We live in northern Michigan and it's 20 miles to town. During the winter, the truck "barely warms up" on that 20 mile trip and about the time the computer tries to start a DEF cycle, we're "at WalMart and shut the truck down" That cancels the DEF cycle and the carbon builds up in the carbon filter. Do that "all winter" or "do short commutes all winter" and you're going to damage the emissions system.

Chip commented that he "takes the long way home plus a couple of extended mileage trips monthly. That's all it takes to keep the DEF cycles doing what they need to do.... If the ONLY driving is going to be a 2 mile trip/shutdown/2 miles home environment, then the DEF cycle will NEVER initiate, and you're going to have problems in a year or so.

We solved our DEF cycle problem by making sure we drive the truck at least 100 miles (without shutting it down) every month. Invariably, EVERY one of those trips, about 25 miles into it, the momentary DEF CYCLE notice will flash on the screen. In the winter with "near zero temps" it takes about 35-75 miles for the DEF cycle to complete.

So, if on an outside chance, you're going to consider a diesel. Add into the operating environment, a longer trip, at least monthly. Otherwise, buy the extended warranty because the emissions warranty expires at 50K miles, unlike the powertrain warranty which lasts for 60K or the engine warranty (does not include the DEF system) which is 100K.....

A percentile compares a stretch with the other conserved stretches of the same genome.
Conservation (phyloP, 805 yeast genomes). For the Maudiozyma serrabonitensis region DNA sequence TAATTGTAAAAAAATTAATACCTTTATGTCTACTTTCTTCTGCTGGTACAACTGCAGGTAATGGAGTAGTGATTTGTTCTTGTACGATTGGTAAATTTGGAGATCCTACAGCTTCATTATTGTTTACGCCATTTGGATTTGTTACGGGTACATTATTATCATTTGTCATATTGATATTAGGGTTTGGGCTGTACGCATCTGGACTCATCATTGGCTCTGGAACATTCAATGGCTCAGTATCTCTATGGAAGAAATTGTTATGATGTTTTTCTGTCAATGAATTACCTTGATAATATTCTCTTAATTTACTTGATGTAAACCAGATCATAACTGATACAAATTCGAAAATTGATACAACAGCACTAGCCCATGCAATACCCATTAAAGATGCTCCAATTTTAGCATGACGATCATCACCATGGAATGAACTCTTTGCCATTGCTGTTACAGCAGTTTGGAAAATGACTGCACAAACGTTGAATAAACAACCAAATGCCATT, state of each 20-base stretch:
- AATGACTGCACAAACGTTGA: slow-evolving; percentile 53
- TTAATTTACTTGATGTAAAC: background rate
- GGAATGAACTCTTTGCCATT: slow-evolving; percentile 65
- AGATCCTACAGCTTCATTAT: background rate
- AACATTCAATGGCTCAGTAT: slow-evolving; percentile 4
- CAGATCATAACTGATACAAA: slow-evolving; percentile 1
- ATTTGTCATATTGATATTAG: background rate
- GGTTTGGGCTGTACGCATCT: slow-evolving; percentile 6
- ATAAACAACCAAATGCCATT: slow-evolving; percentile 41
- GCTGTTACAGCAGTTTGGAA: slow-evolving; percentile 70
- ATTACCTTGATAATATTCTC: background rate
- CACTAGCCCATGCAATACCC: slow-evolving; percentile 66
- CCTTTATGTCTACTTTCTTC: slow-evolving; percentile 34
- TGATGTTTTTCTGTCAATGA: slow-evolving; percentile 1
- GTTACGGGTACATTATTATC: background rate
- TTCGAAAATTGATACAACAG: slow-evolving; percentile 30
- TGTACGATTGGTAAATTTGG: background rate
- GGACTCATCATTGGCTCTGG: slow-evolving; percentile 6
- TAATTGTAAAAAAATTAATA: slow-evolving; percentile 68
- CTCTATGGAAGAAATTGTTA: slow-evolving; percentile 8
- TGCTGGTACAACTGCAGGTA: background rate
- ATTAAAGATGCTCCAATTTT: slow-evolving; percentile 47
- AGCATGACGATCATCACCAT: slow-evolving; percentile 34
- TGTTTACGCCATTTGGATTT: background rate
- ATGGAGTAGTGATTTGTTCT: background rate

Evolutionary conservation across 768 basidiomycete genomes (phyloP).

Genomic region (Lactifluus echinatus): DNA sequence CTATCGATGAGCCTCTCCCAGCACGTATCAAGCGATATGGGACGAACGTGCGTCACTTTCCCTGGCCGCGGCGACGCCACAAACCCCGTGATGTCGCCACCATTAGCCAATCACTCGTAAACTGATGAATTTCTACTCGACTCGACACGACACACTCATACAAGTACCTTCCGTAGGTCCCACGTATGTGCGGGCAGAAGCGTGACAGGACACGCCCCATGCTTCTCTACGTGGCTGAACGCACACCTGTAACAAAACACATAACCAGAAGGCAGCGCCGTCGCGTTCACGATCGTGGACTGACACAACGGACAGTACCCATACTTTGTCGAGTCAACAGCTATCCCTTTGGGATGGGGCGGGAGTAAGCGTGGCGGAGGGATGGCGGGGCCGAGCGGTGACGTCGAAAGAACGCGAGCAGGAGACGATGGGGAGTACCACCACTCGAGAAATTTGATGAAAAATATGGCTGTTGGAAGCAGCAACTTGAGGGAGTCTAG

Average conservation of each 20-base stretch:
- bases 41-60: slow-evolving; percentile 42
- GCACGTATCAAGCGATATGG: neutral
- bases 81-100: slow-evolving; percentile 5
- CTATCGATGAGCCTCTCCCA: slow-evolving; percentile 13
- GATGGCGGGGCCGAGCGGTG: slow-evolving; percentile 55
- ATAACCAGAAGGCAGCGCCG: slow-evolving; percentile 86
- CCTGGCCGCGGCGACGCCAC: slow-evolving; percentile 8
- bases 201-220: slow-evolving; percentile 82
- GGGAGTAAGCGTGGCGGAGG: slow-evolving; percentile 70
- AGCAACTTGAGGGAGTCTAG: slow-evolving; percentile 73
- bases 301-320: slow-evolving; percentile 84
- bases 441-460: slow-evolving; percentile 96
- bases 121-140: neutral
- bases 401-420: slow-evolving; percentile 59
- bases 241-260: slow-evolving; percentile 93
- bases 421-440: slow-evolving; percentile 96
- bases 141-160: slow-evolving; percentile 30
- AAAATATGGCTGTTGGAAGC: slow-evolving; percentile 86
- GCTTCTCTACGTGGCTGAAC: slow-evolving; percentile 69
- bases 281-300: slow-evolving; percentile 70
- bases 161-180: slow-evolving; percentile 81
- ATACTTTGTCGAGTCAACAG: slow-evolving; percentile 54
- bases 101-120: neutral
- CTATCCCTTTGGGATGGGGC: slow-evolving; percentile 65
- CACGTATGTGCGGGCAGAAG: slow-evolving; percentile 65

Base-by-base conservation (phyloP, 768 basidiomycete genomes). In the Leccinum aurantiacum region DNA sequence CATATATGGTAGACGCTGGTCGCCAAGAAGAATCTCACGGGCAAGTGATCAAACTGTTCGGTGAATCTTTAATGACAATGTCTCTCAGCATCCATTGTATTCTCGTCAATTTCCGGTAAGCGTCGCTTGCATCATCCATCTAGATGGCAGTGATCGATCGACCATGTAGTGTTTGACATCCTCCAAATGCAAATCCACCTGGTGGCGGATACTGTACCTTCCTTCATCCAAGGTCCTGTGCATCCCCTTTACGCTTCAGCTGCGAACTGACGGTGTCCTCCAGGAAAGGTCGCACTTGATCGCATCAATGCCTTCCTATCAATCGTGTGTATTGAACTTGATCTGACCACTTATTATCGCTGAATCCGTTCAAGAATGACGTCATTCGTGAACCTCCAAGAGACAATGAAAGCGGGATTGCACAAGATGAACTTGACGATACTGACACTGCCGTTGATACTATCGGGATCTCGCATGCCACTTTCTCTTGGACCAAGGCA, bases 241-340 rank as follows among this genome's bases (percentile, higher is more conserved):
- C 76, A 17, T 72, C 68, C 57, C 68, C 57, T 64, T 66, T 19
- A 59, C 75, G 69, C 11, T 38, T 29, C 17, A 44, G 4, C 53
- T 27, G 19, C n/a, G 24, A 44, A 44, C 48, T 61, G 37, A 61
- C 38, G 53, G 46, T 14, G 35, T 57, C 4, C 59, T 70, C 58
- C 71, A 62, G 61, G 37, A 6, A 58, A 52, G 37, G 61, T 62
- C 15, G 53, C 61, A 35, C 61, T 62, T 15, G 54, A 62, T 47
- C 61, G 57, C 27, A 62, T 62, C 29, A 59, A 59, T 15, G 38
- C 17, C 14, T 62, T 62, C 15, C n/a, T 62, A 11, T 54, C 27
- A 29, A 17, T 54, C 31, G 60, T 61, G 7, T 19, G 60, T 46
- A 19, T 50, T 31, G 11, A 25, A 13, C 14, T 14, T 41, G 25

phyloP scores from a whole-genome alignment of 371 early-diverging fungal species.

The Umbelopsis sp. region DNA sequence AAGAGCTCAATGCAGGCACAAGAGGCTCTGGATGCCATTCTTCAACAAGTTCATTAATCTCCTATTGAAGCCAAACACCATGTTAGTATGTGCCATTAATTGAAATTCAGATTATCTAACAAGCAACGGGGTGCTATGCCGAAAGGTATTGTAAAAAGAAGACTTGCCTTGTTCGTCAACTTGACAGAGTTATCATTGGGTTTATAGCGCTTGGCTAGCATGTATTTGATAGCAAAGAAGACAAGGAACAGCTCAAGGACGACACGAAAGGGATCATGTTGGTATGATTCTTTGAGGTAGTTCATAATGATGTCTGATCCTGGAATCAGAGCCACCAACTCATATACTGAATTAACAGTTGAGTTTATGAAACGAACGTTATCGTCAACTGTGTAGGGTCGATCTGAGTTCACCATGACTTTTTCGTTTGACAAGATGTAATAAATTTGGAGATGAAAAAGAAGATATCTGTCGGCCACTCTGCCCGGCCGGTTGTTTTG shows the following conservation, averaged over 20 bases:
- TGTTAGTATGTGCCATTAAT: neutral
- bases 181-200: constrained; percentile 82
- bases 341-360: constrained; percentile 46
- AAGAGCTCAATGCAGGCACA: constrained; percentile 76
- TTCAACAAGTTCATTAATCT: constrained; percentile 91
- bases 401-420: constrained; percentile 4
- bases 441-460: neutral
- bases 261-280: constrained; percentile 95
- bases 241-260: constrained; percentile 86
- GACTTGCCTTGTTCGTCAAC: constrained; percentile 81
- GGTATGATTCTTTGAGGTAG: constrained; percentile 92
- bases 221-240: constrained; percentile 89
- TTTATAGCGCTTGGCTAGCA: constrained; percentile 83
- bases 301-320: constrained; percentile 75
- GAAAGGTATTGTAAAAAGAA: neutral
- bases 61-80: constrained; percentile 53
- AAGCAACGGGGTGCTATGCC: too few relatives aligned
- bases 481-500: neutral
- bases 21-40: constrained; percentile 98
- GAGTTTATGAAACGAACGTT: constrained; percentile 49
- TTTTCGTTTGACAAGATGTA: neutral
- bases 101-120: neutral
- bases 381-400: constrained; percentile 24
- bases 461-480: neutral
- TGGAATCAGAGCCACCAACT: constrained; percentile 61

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Old 07-13-2020, 12:34 PM   #47
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The confusion regarding truck capabilities lies in the myriad of factors that determine payload; generally the engine power isn't the short pole in the tent and now days the brakes and transmissions have come a long way. When you see a high payload, it is on a stripped, regular cab, 2 wheel drive with a gas engine. Why? That stuff just weighs less than guzzied up trucks... all the things that make trucks civilized eat away at payload as they don't generally change the suspenion, engine or brakes. A Ford Lariat model will have lower payload than an XL model. While the diesel may give a truck more pulling grunt, it is HEAVIER and the 4WD transfer case is another thing that helps subtract available payload.



When you are out shopping and looking at one tons, if you can avoid the higher end models and go 2WD (most folks can't be without a crew cab as they drag junk and younguns) but minimize on all the gee-gaws you will find the payload is significantly higher... walk through a dealership and look at the stickers and not brochures. I buy used and looked for an XL (strippo) model and added a universal power lock kit and a stereo with a big screen for a backup camera and don't have power anything else (well power steering/brakes) and my truck has really decent payload as a result. I would also get a long bed to minimize 5th wheel hauling issues (you can smash your cab when turning to sharp with a short bed).
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Old 07-13-2020, 05:45 PM   #48